• Chores, there is no time like the present!

    By Jenny Luing, Home Visitor and Parent Educator at Coon Rapids Preschool and Family Place

    Kids and chores, chores and kids. Does figuring all of this out take up entirely too much time? Not for some of us. “Chores are one of my all-time favorite parenting topics”, shared Jenny Luing, Home Visitor and Parent Educator at Coon Rapids Preschool and Family Place. “There is immense value in having children participate in household chores, and there are opportunities for building countless school and life skills in doing this,” shared Luing. 

    One of the first reactions parents share when discussing chores is that there isn’t enough time. Well, now it just might be a perfect time! With the extra time at home many of us have now, it may be a good time to consider incorporating chores into your family’s daily routines. 


    Why should young children have chores

    First and foremost, children want to feel like they belong and that they are needed. Jobs or chores are a way to accomplish this; they allow children to feel a part of the ‘team’ that works toward common goals and, most of all, feel connected to the family. 

    Second, children learn skills that will benefit them in school as well as for the rest of their life. Luing shares, “Chores give kids the chance to build competencies and enhance their sense of self-esteem.” She continued, “they can learn about time management, accountability, perseverance, organization, cooperation, effort, flexibility, empathy, gratitude, problem solving and responsibility.” Chores are the first opportunity for your children to begin building their work ethic. 

    Another reason for children to have chores is to share the workload. Family life is busy and chaotic, and children can and should be part of the work. Sharing the workload connects families, and it also can lead to more awareness and appreciation. 


    What chores should my children be doing? 

    There are many age-by-age chore guides - view an example of an Age by Age Chore guide online. “My suggestion”, shared Luing, “would be to look at what tasks you are doing daily and weekly, and consider what part of these tasks your child could be a part of.”

    Laundry is ongoing, a toddler can begin to help carry laundry, pair socks, put clothes away, and fold washcloths. A young child could be responsible for setting the napkins or silverware out for each meal. Luing gave an example, “if garbage day is Wednesday, on Tuesday your child could help collect garbage from the bathroom or take out the recycling.” Take time to think about what needs to be done in your household and how your children can help with these tasks.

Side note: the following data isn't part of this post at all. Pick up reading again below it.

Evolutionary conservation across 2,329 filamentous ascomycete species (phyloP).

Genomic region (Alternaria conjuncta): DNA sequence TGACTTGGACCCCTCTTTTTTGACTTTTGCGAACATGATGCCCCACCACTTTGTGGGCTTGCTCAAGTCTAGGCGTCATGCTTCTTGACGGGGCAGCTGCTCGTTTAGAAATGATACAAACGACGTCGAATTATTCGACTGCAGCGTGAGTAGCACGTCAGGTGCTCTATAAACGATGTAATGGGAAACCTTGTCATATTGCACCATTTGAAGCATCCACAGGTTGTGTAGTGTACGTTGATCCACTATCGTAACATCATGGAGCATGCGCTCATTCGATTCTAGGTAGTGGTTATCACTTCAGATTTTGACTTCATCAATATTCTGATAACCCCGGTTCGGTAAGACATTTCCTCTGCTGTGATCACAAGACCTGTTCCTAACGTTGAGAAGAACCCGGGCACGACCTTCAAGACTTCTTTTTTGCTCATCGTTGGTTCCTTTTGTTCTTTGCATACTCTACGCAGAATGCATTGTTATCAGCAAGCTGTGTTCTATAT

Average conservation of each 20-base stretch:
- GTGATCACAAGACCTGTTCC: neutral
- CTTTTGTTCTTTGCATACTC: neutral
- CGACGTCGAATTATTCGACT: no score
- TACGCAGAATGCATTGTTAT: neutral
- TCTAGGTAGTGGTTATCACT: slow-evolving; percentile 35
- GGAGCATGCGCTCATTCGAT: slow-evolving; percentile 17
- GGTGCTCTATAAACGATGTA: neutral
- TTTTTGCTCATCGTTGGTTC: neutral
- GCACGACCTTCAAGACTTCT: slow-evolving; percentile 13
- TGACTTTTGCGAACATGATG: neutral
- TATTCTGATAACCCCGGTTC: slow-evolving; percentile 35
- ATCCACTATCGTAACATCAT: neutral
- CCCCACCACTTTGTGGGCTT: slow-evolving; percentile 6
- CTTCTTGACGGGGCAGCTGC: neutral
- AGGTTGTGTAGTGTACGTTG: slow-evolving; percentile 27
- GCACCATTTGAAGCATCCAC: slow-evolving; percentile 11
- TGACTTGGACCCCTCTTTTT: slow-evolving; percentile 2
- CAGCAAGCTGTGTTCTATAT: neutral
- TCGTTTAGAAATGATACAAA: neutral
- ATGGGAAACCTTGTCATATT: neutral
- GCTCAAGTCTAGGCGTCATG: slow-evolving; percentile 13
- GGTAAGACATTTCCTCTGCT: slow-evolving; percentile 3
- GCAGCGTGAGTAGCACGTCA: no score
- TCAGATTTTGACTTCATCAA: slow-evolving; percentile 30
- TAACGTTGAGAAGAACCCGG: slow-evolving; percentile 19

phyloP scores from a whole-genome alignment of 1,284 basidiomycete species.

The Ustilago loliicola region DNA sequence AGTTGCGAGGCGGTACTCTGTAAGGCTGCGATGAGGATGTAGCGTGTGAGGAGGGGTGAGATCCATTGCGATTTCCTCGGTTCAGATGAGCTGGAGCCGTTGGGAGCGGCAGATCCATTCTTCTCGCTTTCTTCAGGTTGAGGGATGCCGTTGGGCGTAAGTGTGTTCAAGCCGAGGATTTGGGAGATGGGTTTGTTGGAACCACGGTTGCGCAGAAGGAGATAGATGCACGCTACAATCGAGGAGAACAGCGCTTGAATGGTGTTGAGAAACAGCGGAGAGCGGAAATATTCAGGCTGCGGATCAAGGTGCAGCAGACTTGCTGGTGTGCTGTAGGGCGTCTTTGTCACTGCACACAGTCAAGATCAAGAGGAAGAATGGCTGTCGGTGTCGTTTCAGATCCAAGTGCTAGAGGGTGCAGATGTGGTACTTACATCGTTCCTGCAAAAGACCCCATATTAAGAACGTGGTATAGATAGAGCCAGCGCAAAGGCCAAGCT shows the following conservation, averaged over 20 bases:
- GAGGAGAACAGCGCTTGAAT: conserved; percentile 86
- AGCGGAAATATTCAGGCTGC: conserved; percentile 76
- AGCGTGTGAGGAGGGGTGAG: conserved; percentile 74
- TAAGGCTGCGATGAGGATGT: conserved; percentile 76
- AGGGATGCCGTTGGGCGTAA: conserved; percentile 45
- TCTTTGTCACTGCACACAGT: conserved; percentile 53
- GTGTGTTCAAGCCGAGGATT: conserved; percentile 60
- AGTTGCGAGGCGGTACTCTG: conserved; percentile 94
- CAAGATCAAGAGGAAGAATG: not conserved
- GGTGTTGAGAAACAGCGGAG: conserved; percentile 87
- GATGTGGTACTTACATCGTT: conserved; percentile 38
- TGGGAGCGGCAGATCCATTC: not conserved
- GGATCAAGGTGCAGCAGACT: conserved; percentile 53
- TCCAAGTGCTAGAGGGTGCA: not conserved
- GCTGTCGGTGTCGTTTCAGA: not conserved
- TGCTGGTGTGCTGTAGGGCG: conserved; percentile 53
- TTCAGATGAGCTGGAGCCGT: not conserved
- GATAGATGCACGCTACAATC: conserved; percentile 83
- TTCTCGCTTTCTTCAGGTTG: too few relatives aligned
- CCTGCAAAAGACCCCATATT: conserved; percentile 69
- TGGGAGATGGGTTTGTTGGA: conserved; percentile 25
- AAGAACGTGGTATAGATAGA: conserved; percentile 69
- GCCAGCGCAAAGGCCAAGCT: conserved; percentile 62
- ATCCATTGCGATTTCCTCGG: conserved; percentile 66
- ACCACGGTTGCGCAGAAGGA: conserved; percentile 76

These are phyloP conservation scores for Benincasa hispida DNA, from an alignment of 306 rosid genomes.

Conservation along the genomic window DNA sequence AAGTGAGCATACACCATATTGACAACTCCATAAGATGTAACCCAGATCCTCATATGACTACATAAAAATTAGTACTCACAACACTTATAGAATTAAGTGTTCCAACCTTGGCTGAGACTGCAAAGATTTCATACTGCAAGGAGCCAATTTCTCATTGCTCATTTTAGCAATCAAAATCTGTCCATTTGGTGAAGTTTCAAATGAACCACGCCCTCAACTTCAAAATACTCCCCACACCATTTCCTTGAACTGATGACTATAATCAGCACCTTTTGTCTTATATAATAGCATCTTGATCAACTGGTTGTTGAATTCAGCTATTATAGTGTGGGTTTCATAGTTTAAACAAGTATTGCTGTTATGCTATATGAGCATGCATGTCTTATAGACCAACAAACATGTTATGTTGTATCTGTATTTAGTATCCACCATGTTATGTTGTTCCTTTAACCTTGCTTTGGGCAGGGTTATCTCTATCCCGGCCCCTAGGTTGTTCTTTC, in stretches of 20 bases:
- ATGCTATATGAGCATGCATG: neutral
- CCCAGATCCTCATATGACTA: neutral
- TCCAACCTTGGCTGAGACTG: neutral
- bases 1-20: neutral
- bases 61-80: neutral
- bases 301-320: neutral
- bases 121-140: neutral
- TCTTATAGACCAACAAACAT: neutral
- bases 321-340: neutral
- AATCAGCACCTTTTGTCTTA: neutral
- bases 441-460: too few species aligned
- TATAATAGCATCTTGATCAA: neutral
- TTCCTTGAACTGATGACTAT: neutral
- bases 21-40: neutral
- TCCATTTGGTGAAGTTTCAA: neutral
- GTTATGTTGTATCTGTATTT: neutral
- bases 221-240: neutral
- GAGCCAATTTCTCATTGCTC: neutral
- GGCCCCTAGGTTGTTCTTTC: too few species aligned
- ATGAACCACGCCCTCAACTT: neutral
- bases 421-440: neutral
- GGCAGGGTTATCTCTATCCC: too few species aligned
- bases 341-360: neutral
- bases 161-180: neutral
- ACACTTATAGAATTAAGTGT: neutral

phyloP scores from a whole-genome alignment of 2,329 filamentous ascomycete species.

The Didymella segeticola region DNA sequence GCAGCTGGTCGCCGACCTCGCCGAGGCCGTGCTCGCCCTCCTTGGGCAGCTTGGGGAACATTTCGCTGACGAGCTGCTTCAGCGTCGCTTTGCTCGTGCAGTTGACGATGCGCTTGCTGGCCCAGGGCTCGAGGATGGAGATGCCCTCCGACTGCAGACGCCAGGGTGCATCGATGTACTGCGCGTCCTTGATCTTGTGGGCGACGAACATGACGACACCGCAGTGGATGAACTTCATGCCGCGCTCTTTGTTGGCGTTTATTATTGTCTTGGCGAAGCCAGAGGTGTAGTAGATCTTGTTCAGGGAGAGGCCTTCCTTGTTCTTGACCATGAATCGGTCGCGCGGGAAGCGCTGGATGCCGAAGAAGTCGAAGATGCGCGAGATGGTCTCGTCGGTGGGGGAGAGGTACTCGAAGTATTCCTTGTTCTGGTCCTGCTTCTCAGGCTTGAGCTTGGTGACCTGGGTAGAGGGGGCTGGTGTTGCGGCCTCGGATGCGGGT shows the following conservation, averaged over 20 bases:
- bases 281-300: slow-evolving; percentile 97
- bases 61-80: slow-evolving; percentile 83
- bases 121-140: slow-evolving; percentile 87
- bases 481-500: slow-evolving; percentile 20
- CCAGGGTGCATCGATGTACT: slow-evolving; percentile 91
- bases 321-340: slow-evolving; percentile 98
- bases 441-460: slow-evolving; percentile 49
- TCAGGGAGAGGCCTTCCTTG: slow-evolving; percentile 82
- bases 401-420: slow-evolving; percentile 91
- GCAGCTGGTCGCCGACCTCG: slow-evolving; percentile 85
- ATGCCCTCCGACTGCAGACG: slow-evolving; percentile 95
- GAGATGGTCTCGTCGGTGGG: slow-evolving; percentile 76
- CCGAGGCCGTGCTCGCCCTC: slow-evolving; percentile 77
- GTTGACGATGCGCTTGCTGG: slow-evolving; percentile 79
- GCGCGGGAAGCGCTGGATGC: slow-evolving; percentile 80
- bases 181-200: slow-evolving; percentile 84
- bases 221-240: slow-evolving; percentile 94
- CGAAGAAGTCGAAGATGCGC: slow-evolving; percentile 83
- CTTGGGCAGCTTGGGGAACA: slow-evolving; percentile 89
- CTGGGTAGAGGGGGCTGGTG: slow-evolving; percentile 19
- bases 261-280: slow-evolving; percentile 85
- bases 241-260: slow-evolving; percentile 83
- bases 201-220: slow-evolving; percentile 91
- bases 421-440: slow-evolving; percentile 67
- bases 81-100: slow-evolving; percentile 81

How do we make chores happen? 

    Chores do not automatically happen - children need to be taught the necessary skills and have time to build routines. Families who are successful with chores take the time to teach, to set expectations around the child’s ability and to schedule chores throughout the week. A suggestion from Luing, “work side-by-side with your child, it will give you the opportunity to teach as well as assess your child’s abilities”. 

    In terms of getting things done, it is good to establish a “tidy time” or a chore time that will be helpful in building routines. Luing explained, “as parents are beginning to have new expectations for their children, it may be helpful to use the “when / then” parenting tool”. Parents first set up the parameters and expectations, but then can utilize this tool by saying something like “when the chores are done, then we can go for a bike ride” or “when everyone is done with their job, then we can play a game”.

    So, will adding chores to your children’s daily routine be happening in your house? Here’s a final thought to share, a University of Minnesota 20 year study found that the best predictor of adult success was based on if they had begun doing chores at an early age… as young as 3 or 4. It’s never too late to start.

    Licensed parent educators are happy to share parenting tips or point families in the right direction of resources available. Anoka-Hennepin Community Education provides Early Childhood Family Education (ECFE) resources for families with children ages birth to grade three, year-round. Subscribe to receive more updates and resources via email from ECFE.

    Children sorting recycling
    Child sorting socks
    Children doing dishes with adult
    child folding wash cloth
    Child wheeling garbage container to street